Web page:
Mr O is a 57 yr old man who has limited intellect with an IQ between 50 and 70. He spent many years of adulthood in Gogarburn hospital but now lives independently with carer support. He is unable to read or write. He has a number of other health problems including severe arthritis which has required recent surgery.
He was assessed on the basis of “infomation that your patient gave us”.
The DWP did not request any information from the GP and the ATOS assessor found him capable of work based on the LIMA assessment.
In one stroke his entitlement to benefits, including housing benefit, were stopped.
This decision caused him a lot of avoidable distress which he is intellectually ill equipped to cope with. Thankfully his benefits were re-instated ten months later after a successful tribunal.
The LIMA assessment completely ingnored his complex needs and failed to gather any information from the GP.
A completely avoidable situation.
Mr B is a 37 year old man who was claiming ESA.He attended an ATOS assessment and on the basis of physical discriminators (e.g. the ability to pick a pen up of the ground or move a pint of milk across the
table) was deemed fit for work.
It was 15 months since any medical information had been sought about this man. In the intervening period he had been detained on a locked ward under the Mental Health Act with a new diagnosis of schizophrenia.
In addition to this he had complex drug problems which have since required long term residential rehabilitation.
When he attended the ATOS assessment he was still seeing a psychiatric nurse frequently and was heavily medicated while still experiencing auditory and visual hallucinations. He was also firmly of the opinion that he had special powers – He believed he was the Son of God.
The ATOS assessor considered him to be fit for work. All his benefits were stopped immediately.
This sudden stressor brought about a significant worsening of his mental health.
If the assessor had any competence whatsoever as a medical health professional they ought to have identified how ill this man was and made every effort to request further information from the GP or
It is well known that ATOS staff are actively discouraged from requesting further information and indeed I have never as a GP been asked for further information other that from a patient who is appealing an adverse decision.
This was a very ill and vulnerable man with complex problems and I hold that the process he was put through and the adverse decision reached was potentially harmful and avoidable.
I spoke to the benefit centre on the 22nd July 2011 to express my concern and wrote to them on the 19th August 2011. I never received a reply.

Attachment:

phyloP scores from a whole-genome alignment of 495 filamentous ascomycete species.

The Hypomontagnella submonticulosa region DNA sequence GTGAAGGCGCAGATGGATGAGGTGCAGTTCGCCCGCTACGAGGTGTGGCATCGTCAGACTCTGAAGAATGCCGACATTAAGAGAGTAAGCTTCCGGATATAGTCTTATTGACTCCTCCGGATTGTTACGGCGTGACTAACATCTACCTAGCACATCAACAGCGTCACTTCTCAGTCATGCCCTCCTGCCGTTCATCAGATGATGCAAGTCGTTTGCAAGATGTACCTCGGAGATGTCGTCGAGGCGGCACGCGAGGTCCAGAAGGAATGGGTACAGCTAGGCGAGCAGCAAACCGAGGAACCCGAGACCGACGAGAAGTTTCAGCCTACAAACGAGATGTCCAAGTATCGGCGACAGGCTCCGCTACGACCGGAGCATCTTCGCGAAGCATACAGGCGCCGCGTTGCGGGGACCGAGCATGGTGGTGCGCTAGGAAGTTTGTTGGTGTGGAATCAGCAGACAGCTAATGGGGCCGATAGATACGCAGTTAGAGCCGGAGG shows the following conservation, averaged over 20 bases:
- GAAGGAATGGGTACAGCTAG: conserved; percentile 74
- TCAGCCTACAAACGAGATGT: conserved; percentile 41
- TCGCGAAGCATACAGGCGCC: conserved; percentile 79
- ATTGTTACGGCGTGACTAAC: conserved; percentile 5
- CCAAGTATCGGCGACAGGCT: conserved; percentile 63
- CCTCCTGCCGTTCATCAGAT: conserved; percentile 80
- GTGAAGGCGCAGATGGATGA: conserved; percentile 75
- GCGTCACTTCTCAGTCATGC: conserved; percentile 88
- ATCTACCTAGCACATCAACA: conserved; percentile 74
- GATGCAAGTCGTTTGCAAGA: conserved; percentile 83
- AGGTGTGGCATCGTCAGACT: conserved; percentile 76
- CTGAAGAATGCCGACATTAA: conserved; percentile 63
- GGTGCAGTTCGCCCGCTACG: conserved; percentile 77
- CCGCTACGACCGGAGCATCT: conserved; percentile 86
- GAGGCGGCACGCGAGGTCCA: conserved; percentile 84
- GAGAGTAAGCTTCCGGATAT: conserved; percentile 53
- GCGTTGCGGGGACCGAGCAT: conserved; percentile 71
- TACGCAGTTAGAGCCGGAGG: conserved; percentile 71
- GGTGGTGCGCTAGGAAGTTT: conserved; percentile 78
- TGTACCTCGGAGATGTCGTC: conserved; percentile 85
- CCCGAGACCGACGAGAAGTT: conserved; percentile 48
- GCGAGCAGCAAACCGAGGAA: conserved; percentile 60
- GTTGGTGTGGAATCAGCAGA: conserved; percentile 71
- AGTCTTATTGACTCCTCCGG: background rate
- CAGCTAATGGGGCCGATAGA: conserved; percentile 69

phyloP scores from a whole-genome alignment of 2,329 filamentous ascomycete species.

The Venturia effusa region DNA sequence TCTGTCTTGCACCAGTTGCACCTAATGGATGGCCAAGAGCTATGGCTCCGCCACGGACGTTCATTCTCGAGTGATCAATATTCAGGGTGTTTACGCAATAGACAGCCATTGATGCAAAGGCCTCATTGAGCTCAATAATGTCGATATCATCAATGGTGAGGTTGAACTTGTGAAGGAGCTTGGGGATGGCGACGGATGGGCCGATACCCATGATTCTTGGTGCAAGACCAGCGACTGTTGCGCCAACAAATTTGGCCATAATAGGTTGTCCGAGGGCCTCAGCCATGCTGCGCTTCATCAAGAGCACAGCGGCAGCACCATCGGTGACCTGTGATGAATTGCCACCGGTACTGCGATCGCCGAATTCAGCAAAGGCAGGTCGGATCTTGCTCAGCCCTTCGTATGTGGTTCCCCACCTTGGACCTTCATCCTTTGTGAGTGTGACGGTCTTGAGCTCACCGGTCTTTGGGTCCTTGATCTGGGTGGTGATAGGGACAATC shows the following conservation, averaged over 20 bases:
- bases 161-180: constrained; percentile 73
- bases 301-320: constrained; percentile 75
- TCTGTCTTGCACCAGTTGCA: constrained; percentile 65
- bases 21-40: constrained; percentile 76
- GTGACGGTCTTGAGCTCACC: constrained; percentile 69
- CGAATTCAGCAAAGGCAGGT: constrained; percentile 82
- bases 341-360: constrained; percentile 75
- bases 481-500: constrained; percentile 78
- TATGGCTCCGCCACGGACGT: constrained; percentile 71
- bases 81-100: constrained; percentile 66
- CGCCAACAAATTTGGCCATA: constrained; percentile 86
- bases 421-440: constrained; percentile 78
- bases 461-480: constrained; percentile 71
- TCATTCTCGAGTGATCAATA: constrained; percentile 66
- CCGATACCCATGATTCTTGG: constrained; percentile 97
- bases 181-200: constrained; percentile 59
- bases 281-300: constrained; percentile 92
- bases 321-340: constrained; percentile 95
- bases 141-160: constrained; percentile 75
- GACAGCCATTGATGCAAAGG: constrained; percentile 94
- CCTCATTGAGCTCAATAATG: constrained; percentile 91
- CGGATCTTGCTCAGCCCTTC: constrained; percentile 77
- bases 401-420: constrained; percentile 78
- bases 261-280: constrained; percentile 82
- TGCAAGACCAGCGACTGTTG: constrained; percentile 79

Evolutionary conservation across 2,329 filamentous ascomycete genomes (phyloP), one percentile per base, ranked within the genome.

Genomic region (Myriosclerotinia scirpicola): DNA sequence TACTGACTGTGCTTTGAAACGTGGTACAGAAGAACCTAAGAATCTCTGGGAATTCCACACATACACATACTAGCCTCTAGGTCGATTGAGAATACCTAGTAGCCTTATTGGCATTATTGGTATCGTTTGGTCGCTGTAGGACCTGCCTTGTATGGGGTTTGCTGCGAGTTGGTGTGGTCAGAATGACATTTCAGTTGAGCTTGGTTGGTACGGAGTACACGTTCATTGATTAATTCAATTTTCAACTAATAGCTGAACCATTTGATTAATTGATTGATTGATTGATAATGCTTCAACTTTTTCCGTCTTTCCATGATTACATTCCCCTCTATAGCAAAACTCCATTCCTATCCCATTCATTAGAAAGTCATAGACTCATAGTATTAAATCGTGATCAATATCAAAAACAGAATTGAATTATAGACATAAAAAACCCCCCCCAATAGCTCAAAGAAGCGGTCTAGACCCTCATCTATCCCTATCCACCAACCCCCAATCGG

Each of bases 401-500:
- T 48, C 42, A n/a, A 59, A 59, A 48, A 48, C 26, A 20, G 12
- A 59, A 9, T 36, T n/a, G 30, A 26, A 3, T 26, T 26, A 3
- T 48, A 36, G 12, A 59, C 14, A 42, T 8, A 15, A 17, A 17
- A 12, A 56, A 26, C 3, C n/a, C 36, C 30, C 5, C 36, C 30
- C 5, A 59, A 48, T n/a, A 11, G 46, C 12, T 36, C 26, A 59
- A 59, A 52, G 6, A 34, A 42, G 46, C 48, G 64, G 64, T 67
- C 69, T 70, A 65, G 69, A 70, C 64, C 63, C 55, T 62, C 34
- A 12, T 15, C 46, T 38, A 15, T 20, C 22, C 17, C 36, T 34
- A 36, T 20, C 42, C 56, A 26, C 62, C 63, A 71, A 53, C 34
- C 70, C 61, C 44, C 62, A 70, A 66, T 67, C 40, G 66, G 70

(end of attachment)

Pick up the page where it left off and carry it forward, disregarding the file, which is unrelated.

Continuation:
Miss G is a 29 year old woman with severe and treatment resistant depression and suicidal ideation. She also suffers severe anxiety and is unable most days to go out with out company of a friend or family
member. She has required continuous support from a Consultant Psychiatrist and CPN (Community Psychiatric Nurse).
She attended an ESA assessment and was found fit for work.
No information was requested at all from her GP.
She was awarded zero points based on physical discriminators and there was no assessment whatsoever of her mental health problems.
The adverse decision meant that her ESA, housing benfit and council tax benefits were all stopped immediately. This adverse decision seemed to cause a rapid deterioration in her condition requiring urgent involvement of a Psychiatrist.
Although I wrote to the Benefits centre in October to express my concern I have yet to receive a reply.
Stopping the only means of financial support of a vulnerable adult with a severe mental health problems with no risk assessment of the possible consequences is potentially harmful.
Mr L is an eldery man with severe peripheral vascular disease.
He walks slowly with 2 sticks and has to stop after 20 yards due to severe pain in his calves which is the result of very poor circulation.
He is considered to be in too poor health to be operated on so there is no prospect of any improvement.
He also has a severe degenerative problem in his lower spine proven on MRI scan which again cannot be operated on.
He cannot sit for more than a few minutes without having to move due to severe pain. This is despite him being on strong pain killers around the clock.
He was assessed by ATOS and deemed to be “fit for work.”
In their paperwork the assessor stated that he could walk 200 yards without difficulty. This is not true. The information his GP provided was completely overlooked.
He will appeal and I have no doubt his appeal will be upheld.
The success rate at appeal is between 40% and in some cases 70%.
Why do ATOS and the DWP get it wrong so often?